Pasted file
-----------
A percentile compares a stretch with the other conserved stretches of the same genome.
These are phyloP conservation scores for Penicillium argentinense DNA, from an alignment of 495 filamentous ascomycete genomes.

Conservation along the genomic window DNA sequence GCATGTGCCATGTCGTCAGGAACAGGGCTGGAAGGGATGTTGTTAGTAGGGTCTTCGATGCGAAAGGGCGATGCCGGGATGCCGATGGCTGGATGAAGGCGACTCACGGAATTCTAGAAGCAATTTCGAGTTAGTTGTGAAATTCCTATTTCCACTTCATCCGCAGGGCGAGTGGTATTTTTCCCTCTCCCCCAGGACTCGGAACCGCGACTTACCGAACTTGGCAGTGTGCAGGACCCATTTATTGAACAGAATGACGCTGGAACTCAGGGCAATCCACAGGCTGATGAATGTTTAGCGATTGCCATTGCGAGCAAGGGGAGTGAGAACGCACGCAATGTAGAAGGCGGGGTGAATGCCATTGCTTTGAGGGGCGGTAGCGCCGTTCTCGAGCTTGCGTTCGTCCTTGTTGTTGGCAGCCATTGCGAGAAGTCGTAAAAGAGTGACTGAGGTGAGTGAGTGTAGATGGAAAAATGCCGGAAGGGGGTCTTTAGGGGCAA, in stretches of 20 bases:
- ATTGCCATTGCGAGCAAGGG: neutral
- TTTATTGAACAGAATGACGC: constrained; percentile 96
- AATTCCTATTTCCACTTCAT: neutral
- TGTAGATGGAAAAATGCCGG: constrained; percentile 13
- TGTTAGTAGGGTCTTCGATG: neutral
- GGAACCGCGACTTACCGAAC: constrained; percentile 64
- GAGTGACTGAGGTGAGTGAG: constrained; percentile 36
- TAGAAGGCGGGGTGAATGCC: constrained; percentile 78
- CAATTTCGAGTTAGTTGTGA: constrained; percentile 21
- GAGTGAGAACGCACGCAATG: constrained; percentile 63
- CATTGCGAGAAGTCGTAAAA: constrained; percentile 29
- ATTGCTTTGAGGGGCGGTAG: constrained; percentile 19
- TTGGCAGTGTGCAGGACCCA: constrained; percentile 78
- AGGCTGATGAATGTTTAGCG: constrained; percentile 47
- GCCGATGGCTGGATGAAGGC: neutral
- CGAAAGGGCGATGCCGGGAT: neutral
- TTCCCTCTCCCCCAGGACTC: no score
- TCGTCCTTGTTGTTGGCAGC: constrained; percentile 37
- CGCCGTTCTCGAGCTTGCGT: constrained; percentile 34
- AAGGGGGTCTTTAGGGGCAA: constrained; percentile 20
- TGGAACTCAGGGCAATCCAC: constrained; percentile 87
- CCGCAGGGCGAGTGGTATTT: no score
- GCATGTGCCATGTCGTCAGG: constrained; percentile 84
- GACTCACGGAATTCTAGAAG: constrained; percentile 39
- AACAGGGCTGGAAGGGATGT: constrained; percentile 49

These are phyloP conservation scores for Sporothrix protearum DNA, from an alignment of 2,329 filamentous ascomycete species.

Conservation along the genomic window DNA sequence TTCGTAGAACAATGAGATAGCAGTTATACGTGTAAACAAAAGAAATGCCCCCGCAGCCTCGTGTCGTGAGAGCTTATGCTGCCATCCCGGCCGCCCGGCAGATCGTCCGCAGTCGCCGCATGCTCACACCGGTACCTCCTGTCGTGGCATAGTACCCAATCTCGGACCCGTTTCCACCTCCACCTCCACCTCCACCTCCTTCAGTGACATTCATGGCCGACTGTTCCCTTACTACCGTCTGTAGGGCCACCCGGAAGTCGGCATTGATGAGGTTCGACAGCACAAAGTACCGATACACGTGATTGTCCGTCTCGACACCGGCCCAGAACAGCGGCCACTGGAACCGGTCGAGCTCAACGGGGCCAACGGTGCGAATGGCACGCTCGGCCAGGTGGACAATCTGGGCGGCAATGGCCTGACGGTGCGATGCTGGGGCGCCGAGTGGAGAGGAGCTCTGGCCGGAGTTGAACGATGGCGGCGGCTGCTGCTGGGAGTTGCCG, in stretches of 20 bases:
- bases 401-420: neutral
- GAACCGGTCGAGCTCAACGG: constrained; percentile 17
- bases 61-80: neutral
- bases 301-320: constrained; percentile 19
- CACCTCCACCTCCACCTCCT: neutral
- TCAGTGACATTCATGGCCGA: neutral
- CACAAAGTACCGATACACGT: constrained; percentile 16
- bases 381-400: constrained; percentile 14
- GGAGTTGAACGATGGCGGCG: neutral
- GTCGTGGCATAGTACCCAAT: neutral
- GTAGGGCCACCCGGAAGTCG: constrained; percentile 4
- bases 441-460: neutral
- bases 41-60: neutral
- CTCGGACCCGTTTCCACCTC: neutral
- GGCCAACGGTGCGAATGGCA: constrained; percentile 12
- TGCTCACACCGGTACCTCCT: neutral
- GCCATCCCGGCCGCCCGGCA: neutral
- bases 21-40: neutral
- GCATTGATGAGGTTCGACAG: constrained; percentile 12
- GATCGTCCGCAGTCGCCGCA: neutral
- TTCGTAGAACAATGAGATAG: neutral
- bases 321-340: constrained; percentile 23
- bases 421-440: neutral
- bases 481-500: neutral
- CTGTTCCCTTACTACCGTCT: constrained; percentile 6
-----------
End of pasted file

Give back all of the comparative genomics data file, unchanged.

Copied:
A percentile compares a stretch with the other conserved stretches of the same genome.
These are phyloP conservation scores for Penicillium argentinense DNA, from an alignment of 495 filamentous ascomycete genomes.

Conservation along the genomic window DNA sequence GCATGTGCCATGTCGTCAGGAACAGGGCTGGAAGGGATGTTGTTAGTAGGGTCTTCGATGCGAAAGGGCGATGCCGGGATGCCGATGGCTGGATGAAGGCGACTCACGGAATTCTAGAAGCAATTTCGAGTTAGTTGTGAAATTCCTATTTCCACTTCATCCGCAGGGCGAGTGGTATTTTTCCCTCTCCCCCAGGACTCGGAACCGCGACTTACCGAACTTGGCAGTGTGCAGGACCCATTTATTGAACAGAATGACGCTGGAACTCAGGGCAATCCACAGGCTGATGAATGTTTAGCGATTGCCATTGCGAGCAAGGGGAGTGAGAACGCACGCAATGTAGAAGGCGGGGTGAATGCCATTGCTTTGAGGGGCGGTAGCGCCGTTCTCGAGCTTGCGTTCGTCCTTGTTGTTGGCAGCCATTGCGAGAAGTCGTAAAAGAGTGACTGAGGTGAGTGAGTGTAGATGGAAAAATGCCGGAAGGGGGTCTTTAGGGGCAA, in stretches of 20 bases:
- ATTGCCATTGCGAGCAAGGG: neutral
- TTTATTGAACAGAATGACGC: constrained; percentile 96
- AATTCCTATTTCCACTTCAT: neutral
- TGTAGATGGAAAAATGCCGG: constrained; percentile 13
- TGTTAGTAGGGTCTTCGATG: neutral
- GGAACCGCGACTTACCGAAC: constrained; percentile 64
- GAGTGACTGAGGTGAGTGAG: constrained; percentile 36
- TAGAAGGCGGGGTGAATGCC: constrained; percentile 78
- CAATTTCGAGTTAGTTGTGA: constrained; percentile 21
- GAGTGAGAACGCACGCAATG: constrained; percentile 63
- CATTGCGAGAAGTCGTAAAA: constrained; percentile 29
- ATTGCTTTGAGGGGCGGTAG: constrained; percentile 19
- TTGGCAGTGTGCAGGACCCA: constrained; percentile 78
- AGGCTGATGAATGTTTAGCG: constrained; percentile 47
- GCCGATGGCTGGATGAAGGC: neutral
- CGAAAGGGCGATGCCGGGAT: neutral
- TTCCCTCTCCCCCAGGACTC: no score
- TCGTCCTTGTTGTTGGCAGC: constrained; percentile 37
- CGCCGTTCTCGAGCTTGCGT: constrained; percentile 34
- AAGGGGGTCTTTAGGGGCAA: constrained; percentile 20
- TGGAACTCAGGGCAATCCAC: constrained; percentile 87
- CCGCAGGGCGAGTGGTATTT: no score
- GCATGTGCCATGTCGTCAGG: constrained; percentile 84
- GACTCACGGAATTCTAGAAG: constrained; percentile 39
- AACAGGGCTGGAAGGGATGT: constrained; percentile 49

These are phyloP conservation scores for Sporothrix protearum DNA, from an alignment of 2,329 filamentous ascomycete species.

Conservation along the genomic window DNA sequence TTCGTAGAACAATGAGATAGCAGTTATACGTGTAAACAAAAGAAATGCCCCCGCAGCCTCGTGTCGTGAGAGCTTATGCTGCCATCCCGGCCGCCCGGCAGATCGTCCGCAGTCGCCGCATGCTCACACCGGTACCTCCTGTCGTGGCATAGTACCCAATCTCGGACCCGTTTCCACCTCCACCTCCACCTCCACCTCCTTCAGTGACATTCATGGCCGACTGTTCCCTTACTACCGTCTGTAGGGCCACCCGGAAGTCGGCATTGATGAGGTTCGACAGCACAAAGTACCGATACACGTGATTGTCCGTCTCGACACCGGCCCAGAACAGCGGCCACTGGAACCGGTCGAGCTCAACGGGGCCAACGGTGCGAATGGCACGCTCGGCCAGGTGGACAATCTGGGCGGCAATGGCCTGACGGTGCGATGCTGGGGCGCCGAGTGGAGAGGAGCTCTGGCCGGAGTTGAACGATGGCGGCGGCTGCTGCTGGGAGTTGCCG, in stretches of 20 bases:
- bases 401-420: neutral
- GAACCGGTCGAGCTCAACGG: constrained; percentile 17
- bases 61-80: neutral
- bases 301-320: constrained; percentile 19
- CACCTCCACCTCCACCTCCT: neutral
- TCAGTGACATTCATGGCCGA: neutral
- CACAAAGTACCGATACACGT: constrained; percentile 16
- bases 381-400: constrained; percentile 14
- GGAGTTGAACGATGGCGGCG: neutral
- GTCGTGGCATAGTACCCAAT: neutral
- GTAGGGCCACCCGGAAGTCG: constrained; percentile 4
- bases 441-460: neutral
- bases 41-60: neutral
- CTCGGACCCGTTTCCACCTC: neutral
- GGCCAACGGTGCGAATGGCA: constrained; percentile 12
- TGCTCACACCGGTACCTCCT: neutral
- GCCATCCCGGCCGCCCGGCA: neutral
- bases 21-40: neutral
- GCATTGATGAGGTTCGACAG: constrained; percentile 12
- GATCGTCCGCAGTCGCCGCA: neutral
- TTCGTAGAACAATGAGATAG: neutral
- bases 321-340: constrained; percentile 23
- bases 421-440: neutral
- bases 481-500: neutral
- CTGTTCCCTTACTACCGTCT: constrained; percentile 6